34Delirium Rooms 4-bed room within Acute Care of Elderly (ACE) unit Rationale: provide constant nursing supervision without use of “sitters”, restraints, and minimize use of medicationsStaffed by one RPN with shared RN coverageAll patients are visible to RPN, room close to RN stationTADA: tolerate, anticipate, and don’t agitateNo increase in rates of falls, reduction in use of psychotropics to manage delirium symptoms
35Pharmacological Interventions Antipsychotics:Postoperative ICU patients receiving bolus (0.5 mg IV) + infusion (0.1mg/hour) haloperidol had a lower rate of postoperative delirium (15.3% vs 23.2%)Low-dose haloperidol (0.5 mg PO TID) reduced severity and duration of delirium but not incidence in hip surgerySingle dose of 1 mg risperidone reduced delirium in cardiac surgery patientsCholinesterase inhibitors:3 small RCTs have failed to show any benefitGabapentin:1 small RCT demonstrating benefit (? opioid sparing)
37Case 3 Mrs. A.D., 89 y.o. female, resident in LTC facility for 2 years Nurses ask you to assess as she hasn’t been herself over past two daysFlucuates between being drowsy and restless, yelling out, picking at air, falling out of bed, increasingly difficult to provide careIn Broda chair most of the day now, bed rails up at night to prevent fallsPRN lorazepam ordered by on-call physician
38Hydromorphone 0.5 mg po BID prn MedicationsDonepezil 10 mg 0dMemantine 10 mg BIDClopidogrel 75 mg po odBisoprolol 5 mg PO ODPantoprazole 40 mg po odTylenol 1 g TIDHydromorphone 0.5 mg po BID prnLorazepam 1 mg PO BID prn (given twice in last 24 hours)Past Medical HistoryAlzheimer’s diseaseLast MDS-RAI: Cognitive Performance Scale score: 6Global Deterioration Scale: stage 7 (non-verbal, bed-bound, incontinent of bowel and bladder)StrokeCoronary artery diseaseCOPDGERDOsteoarthritis in both hips (L THR)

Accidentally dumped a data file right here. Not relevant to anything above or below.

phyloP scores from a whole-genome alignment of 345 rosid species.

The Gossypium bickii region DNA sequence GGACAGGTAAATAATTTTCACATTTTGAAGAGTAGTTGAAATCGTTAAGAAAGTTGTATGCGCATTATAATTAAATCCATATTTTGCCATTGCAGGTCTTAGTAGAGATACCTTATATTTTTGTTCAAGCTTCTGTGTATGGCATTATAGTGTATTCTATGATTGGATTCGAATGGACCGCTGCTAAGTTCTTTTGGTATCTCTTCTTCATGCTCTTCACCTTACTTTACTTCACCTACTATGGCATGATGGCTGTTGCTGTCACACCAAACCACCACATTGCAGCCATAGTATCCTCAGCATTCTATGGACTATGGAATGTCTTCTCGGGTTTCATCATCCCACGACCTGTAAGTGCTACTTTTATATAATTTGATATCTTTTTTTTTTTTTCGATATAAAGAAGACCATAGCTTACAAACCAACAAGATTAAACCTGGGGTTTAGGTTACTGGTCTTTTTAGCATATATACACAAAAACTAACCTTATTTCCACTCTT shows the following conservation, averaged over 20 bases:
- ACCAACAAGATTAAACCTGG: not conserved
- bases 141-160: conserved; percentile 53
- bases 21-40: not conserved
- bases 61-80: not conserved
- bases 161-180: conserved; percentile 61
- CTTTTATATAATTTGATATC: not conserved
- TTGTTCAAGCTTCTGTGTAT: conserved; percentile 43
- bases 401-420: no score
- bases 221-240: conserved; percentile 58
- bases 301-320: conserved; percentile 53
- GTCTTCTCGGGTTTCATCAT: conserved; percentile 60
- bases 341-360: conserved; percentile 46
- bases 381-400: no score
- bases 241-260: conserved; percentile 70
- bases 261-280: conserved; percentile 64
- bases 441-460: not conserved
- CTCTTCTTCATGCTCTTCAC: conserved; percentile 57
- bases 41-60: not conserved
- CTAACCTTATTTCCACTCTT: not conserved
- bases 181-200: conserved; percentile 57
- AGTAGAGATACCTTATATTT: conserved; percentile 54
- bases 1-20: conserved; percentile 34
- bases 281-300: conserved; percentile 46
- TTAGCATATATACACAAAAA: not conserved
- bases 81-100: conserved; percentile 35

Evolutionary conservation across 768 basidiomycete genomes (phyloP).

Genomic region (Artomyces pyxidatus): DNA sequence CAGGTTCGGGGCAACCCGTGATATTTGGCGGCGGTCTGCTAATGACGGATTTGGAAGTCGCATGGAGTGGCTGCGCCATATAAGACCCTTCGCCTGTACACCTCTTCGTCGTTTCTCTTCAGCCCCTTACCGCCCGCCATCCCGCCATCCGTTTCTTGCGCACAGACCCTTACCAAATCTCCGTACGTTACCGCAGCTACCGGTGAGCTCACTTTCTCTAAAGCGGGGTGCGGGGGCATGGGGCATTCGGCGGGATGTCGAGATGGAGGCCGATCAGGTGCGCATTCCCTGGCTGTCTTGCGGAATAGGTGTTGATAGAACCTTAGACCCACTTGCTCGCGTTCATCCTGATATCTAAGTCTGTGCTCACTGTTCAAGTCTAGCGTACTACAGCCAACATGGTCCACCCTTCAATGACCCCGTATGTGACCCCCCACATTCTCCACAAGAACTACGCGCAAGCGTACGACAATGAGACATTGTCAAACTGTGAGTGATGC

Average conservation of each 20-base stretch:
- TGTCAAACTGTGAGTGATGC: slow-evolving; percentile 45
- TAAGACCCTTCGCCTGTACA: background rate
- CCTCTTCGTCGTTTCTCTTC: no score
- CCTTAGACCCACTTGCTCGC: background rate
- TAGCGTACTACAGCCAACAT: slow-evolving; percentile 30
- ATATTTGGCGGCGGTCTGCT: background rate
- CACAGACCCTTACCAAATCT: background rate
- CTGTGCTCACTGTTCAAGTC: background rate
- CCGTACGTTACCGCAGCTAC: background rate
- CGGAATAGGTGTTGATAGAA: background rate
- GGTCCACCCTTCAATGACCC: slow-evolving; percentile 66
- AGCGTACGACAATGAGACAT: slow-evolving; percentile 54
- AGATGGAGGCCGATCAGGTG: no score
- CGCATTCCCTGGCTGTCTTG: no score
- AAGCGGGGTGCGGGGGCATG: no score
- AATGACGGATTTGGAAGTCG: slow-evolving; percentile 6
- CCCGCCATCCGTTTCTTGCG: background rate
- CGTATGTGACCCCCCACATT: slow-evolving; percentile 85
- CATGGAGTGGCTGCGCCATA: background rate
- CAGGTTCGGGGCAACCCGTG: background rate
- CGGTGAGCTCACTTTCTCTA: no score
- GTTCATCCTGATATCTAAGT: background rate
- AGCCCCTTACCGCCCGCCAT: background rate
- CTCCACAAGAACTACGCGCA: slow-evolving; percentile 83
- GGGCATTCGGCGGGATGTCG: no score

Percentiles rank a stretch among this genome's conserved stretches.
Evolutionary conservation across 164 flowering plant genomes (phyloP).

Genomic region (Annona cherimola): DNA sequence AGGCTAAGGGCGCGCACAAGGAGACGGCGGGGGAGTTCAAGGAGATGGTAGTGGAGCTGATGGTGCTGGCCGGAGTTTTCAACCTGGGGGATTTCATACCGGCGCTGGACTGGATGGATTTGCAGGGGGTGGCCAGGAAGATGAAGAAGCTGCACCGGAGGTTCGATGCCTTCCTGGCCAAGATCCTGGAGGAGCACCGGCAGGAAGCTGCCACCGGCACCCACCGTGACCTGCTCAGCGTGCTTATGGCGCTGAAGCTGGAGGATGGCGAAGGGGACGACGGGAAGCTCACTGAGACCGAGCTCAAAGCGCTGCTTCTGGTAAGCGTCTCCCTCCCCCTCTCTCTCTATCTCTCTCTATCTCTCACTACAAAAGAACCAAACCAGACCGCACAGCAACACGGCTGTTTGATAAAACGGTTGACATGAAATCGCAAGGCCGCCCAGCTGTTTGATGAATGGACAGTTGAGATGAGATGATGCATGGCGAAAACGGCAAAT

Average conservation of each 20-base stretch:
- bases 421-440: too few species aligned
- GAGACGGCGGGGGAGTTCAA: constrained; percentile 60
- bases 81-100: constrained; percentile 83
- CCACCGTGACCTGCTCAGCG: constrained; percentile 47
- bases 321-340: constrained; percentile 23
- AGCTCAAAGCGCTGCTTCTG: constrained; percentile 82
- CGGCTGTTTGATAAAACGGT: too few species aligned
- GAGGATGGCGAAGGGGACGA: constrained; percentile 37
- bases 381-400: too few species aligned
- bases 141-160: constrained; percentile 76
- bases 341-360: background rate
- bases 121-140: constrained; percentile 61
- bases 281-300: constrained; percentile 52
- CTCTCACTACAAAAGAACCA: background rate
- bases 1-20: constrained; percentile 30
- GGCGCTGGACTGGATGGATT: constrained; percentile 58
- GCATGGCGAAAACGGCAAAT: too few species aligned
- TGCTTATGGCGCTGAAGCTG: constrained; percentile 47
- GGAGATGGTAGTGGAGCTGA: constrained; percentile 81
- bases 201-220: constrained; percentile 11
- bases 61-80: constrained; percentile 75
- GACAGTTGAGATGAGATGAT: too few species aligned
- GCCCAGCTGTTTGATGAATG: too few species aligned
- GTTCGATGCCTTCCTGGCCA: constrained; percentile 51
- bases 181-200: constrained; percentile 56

39What is your differential diagnosis? Initial investigations?
40Delirium Superimposed on Dementia Prevalence: % of hospitalized and community patientsAccelerates cognitive and functional declineUnderdiagnosed as some behaviours can also occur in dementiaDifficult to diagnosis in advanced dementia
41Delirium in Long-Term Care PrevalenceMMSE ≥ 10: 3.4%MMSE < 10: 33.3%Incidence:MMSE ≥ 10: 1.6/100 person weeksMMSE < 10: 7/100 person weeksRisk FactorHazard RatioDementia2.6Dementia SeverityMinimalMildModerateSevere1.05.110.19.5Depression2.1
42Behavioral Changes and Medical Illness SymptomPredictive ValueLiklihood RatioLethargy*0.517.3Weakness*0.507.0Decreased appetite*0.466.0Agitation*0.374.2Disorientation0.313.2Dizziness0.272.5Falls*0.232.1Delusions0.211.9Depressed mood0.171.4Weight lossAggression0.131.0*p < 0.05Boockvar, JAGS, 2003
43Acute Medical Illness in LTC UTIPneumoniaGICardiacDehydrationOtherBoockvar, 200328%18%20%17%8.8%8%Hung, 201027%10%--16%5%40%Alessi, 199833%
44Management of Delirium Treat correctable causesWithdraw all medications contributing to delirium when possibleStart antibiotics promptlyEnsure cardiovascular stability, oxygenation, and electrolyte balanceEnsure hydration and monitor fluid intake and output
45Management of Delirium Assess and monitor nutrition and skin integrityIndentify and correct sensory deficitsAssess and manage pain using safest interventionsSupport normal sleep patterns and avoid use of sedatives
47ConclusionsDelirium is common among older adults and can have a number of presentationsManagement of delirium needs to include a comprehensive review of risk factors and potential precipitantsPrevention and non-pharmacological interventions are cornerstones of delirium care
48RESOURCESCanadian Coalition for Seniors’ Mental Health. The Assessment and Treatment of Delirium.CCSMH Pocket Card: Delirium Assessment and Treatment for Older AdultsAmerican Geriatrics Society. Geriatrics at Your Fingertips.Inouye SK. Delirium in Older Persons. N Eng J Med 2006;354:Journal of the American Geriatrics Society. 2011; Nov Supplement: Advancing Delirium Science: Systems, Mechanisms, and Management